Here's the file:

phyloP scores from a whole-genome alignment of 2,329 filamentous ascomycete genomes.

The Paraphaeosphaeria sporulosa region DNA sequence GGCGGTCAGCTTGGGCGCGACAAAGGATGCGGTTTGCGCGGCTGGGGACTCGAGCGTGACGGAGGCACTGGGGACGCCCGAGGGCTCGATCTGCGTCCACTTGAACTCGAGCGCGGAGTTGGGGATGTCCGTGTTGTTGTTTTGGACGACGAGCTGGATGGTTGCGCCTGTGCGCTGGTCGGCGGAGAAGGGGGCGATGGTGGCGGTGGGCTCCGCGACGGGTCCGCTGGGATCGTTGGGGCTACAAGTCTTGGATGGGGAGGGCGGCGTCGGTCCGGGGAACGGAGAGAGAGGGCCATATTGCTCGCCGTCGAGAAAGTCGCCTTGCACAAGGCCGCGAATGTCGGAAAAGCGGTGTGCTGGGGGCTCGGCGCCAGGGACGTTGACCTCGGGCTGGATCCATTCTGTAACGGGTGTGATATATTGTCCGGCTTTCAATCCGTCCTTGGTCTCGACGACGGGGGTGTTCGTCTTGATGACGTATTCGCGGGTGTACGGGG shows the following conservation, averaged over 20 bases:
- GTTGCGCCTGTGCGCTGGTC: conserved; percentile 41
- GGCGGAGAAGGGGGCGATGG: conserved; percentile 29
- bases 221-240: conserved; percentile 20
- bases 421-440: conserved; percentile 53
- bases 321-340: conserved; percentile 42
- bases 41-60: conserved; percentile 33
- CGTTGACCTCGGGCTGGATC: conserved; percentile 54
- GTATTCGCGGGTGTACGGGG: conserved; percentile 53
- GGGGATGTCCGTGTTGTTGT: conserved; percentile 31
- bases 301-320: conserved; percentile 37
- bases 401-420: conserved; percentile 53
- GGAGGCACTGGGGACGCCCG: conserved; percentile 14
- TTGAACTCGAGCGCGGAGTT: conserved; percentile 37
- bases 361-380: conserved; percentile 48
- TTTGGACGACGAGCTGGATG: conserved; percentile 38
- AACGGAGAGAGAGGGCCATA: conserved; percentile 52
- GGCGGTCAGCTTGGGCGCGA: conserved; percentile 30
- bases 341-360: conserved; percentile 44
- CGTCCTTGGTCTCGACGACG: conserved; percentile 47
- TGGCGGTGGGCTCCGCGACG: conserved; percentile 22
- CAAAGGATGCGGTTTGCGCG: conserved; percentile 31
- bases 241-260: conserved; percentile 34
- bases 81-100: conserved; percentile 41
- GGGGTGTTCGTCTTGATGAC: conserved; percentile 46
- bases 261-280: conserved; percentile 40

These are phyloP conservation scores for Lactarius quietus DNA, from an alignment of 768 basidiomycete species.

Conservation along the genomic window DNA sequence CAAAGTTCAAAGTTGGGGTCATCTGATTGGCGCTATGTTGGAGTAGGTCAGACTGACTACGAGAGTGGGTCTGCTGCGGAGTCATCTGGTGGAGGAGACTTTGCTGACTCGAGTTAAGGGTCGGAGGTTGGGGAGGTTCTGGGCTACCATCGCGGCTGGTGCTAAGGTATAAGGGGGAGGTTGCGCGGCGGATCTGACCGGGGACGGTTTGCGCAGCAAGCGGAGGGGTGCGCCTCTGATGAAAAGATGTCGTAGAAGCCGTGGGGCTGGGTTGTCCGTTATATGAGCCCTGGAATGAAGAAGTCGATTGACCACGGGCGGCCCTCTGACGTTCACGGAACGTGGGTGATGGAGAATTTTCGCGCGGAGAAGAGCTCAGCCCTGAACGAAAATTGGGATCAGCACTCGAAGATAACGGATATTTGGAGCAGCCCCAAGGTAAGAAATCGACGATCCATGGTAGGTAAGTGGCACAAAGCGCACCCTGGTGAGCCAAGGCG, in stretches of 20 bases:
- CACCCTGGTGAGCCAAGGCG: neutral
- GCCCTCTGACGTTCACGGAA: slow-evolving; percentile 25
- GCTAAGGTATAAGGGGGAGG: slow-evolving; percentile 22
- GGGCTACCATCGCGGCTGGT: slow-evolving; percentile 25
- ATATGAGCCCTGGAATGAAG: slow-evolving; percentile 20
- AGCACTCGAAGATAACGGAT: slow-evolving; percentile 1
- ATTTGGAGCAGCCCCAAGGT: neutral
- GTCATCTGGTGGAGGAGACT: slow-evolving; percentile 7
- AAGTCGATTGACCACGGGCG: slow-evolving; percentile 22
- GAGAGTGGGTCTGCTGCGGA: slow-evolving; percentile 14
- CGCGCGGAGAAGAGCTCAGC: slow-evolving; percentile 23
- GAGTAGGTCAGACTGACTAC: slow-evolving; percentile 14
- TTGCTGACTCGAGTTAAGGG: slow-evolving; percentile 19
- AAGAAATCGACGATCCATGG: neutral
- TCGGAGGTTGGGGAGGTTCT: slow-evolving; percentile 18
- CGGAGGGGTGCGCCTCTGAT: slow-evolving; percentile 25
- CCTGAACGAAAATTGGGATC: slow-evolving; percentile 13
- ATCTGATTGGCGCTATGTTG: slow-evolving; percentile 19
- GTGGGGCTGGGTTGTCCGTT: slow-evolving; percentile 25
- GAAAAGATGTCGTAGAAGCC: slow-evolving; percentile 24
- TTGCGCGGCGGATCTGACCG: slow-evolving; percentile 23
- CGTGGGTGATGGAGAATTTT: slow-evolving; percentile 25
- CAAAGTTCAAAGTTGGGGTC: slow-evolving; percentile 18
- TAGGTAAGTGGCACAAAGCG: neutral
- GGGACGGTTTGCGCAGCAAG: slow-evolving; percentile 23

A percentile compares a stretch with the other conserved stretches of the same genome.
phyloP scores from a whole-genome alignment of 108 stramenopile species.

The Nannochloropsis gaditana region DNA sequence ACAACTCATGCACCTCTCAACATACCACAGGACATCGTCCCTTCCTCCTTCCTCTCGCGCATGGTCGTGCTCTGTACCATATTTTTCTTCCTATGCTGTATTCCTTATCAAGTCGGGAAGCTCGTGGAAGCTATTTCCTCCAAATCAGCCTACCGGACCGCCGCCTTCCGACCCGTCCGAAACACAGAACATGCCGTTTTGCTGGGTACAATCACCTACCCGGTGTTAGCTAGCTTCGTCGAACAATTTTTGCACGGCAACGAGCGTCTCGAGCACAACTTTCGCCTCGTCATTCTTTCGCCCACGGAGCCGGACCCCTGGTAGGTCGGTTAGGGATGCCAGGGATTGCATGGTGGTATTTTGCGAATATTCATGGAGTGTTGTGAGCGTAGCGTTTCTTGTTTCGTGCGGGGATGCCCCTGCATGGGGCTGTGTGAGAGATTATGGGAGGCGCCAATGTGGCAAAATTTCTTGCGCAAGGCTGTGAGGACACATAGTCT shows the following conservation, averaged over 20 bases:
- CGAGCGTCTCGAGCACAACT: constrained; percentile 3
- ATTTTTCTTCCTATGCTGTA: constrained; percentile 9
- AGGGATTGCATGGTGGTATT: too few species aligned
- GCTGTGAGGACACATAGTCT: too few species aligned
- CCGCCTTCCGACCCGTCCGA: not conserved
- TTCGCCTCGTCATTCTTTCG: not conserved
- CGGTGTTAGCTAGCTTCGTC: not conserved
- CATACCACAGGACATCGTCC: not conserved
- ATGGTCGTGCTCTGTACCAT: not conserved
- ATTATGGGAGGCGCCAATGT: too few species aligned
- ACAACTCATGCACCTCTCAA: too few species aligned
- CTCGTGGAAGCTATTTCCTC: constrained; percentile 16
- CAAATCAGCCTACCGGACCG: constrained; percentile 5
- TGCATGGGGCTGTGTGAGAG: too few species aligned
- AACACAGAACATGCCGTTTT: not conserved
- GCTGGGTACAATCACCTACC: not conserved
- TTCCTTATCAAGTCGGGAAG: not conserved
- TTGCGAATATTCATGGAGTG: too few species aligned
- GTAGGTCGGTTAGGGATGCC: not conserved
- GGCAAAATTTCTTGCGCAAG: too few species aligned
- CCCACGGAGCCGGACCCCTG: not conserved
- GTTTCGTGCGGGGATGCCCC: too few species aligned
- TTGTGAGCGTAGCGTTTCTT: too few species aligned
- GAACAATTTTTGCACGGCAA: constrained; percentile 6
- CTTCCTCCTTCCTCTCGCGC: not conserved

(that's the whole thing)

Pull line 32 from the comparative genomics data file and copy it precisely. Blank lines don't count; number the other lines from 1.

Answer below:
- GCTAAGGTATAAGGGGGAGG: slow-evolving; percentile 22